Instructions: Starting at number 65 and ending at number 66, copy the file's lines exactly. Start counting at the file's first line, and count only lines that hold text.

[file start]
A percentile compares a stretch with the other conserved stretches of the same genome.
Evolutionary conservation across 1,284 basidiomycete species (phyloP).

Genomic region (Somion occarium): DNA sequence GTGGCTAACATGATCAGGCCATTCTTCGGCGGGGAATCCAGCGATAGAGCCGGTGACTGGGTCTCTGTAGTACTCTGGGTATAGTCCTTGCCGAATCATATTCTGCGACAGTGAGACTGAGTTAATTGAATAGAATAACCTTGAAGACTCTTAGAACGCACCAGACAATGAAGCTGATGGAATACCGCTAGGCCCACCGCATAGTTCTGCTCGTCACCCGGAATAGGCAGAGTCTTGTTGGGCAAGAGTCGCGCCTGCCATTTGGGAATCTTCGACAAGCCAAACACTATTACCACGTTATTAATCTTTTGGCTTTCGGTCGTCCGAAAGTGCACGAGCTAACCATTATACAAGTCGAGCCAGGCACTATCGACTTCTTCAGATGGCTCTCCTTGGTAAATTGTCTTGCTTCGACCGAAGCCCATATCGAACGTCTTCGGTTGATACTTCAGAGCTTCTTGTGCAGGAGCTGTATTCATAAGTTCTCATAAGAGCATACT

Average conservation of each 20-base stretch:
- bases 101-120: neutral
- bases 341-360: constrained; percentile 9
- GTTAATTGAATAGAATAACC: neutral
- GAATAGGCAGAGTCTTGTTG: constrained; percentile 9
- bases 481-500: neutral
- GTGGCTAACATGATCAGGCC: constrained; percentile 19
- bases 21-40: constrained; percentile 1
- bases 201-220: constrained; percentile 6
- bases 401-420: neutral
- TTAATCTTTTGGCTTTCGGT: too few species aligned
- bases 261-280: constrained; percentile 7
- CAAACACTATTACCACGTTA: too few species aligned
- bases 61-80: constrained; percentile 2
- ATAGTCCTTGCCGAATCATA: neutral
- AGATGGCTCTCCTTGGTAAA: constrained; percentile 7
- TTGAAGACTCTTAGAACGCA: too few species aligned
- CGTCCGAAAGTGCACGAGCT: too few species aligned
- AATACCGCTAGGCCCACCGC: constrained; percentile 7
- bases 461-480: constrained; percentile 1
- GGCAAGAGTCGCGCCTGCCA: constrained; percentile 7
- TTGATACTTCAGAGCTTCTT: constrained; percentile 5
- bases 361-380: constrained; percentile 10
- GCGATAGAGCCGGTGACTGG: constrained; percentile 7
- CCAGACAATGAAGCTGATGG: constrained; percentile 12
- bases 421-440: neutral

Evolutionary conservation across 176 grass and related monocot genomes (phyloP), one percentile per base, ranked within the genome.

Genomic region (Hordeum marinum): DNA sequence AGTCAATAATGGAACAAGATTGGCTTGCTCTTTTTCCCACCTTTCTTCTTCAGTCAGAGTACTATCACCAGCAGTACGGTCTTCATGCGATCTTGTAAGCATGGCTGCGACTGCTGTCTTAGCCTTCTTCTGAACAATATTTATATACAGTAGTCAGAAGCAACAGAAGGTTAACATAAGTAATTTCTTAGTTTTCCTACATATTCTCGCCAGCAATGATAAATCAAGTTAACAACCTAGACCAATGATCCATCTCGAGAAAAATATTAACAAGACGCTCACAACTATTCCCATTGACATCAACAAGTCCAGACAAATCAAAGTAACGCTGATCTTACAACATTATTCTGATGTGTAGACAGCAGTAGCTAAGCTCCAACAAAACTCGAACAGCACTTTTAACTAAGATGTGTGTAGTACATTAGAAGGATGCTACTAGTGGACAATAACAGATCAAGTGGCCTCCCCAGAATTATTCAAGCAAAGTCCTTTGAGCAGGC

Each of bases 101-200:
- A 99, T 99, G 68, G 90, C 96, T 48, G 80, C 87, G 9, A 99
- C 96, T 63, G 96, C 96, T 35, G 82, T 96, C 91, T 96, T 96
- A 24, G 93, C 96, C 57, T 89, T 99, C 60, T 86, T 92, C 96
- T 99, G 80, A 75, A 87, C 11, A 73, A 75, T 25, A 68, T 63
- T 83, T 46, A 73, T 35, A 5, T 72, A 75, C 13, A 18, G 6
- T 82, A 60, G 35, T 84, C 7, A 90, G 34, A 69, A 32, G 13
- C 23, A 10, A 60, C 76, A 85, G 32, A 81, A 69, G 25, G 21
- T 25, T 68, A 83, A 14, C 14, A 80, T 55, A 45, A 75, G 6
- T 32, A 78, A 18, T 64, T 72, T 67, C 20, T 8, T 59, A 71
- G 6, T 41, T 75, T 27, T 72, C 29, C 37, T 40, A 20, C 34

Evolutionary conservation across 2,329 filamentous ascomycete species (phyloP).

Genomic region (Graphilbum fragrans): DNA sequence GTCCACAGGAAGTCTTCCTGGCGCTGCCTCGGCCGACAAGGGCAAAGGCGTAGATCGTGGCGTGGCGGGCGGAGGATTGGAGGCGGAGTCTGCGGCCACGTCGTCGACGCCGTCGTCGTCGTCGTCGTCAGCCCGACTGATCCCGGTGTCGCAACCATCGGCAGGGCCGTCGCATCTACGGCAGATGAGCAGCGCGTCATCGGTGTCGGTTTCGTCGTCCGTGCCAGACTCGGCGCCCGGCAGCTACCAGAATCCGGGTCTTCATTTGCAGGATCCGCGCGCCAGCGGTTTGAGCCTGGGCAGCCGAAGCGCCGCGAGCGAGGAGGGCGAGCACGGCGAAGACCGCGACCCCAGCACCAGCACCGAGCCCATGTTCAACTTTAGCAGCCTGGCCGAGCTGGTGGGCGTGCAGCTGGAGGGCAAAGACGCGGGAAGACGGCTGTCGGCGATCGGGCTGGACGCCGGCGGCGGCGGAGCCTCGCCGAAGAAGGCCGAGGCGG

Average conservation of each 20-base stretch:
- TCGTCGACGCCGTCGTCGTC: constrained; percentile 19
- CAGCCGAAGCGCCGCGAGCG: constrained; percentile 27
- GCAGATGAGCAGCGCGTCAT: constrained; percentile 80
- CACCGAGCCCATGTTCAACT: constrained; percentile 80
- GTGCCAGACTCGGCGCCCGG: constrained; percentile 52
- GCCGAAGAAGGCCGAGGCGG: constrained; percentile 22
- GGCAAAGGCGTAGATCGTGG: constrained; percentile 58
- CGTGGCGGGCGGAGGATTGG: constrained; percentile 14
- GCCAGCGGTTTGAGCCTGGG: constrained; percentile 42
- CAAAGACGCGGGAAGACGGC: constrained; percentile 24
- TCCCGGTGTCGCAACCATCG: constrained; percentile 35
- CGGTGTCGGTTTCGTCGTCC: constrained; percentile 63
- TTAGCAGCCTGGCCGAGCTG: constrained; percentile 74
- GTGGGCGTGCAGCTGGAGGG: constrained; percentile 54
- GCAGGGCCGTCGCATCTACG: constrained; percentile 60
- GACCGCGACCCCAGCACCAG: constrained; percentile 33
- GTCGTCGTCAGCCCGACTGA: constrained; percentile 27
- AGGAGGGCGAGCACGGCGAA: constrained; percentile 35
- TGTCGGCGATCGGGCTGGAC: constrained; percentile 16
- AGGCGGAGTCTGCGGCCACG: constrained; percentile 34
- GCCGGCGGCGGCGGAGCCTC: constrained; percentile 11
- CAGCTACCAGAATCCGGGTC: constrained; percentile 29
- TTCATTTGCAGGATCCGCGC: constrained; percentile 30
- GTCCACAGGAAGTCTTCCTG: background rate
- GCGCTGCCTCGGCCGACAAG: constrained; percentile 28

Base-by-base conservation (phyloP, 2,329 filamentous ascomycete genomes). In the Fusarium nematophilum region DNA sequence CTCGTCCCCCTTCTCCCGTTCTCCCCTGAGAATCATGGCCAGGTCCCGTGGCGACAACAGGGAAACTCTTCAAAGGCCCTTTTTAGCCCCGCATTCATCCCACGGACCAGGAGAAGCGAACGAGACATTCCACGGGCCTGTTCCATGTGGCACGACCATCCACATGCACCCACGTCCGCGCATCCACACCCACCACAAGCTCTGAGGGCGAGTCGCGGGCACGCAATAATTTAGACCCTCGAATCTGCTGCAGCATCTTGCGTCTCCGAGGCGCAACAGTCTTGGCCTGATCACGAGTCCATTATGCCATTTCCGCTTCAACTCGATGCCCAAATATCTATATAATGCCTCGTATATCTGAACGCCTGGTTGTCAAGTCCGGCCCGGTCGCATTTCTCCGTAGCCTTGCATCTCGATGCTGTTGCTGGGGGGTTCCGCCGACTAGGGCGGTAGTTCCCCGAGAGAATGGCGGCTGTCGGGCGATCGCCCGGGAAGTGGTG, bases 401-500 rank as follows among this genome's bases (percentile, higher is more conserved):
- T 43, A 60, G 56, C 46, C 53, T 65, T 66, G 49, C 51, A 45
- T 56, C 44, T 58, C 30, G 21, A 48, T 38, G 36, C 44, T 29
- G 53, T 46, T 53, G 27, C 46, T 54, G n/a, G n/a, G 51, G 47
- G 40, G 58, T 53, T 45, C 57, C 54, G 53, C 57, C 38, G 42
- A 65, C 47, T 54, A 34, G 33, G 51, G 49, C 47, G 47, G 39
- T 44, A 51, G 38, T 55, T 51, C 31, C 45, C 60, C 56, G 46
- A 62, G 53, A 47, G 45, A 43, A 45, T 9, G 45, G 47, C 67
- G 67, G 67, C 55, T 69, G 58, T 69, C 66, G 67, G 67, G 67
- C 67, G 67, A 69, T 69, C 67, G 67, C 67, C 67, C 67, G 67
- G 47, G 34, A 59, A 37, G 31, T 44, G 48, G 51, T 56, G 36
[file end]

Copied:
- AGGCGGAGTCTGCGGCCACG: constrained; percentile 34
- GCCGGCGGCGGCGGAGCCTC: constrained; percentile 11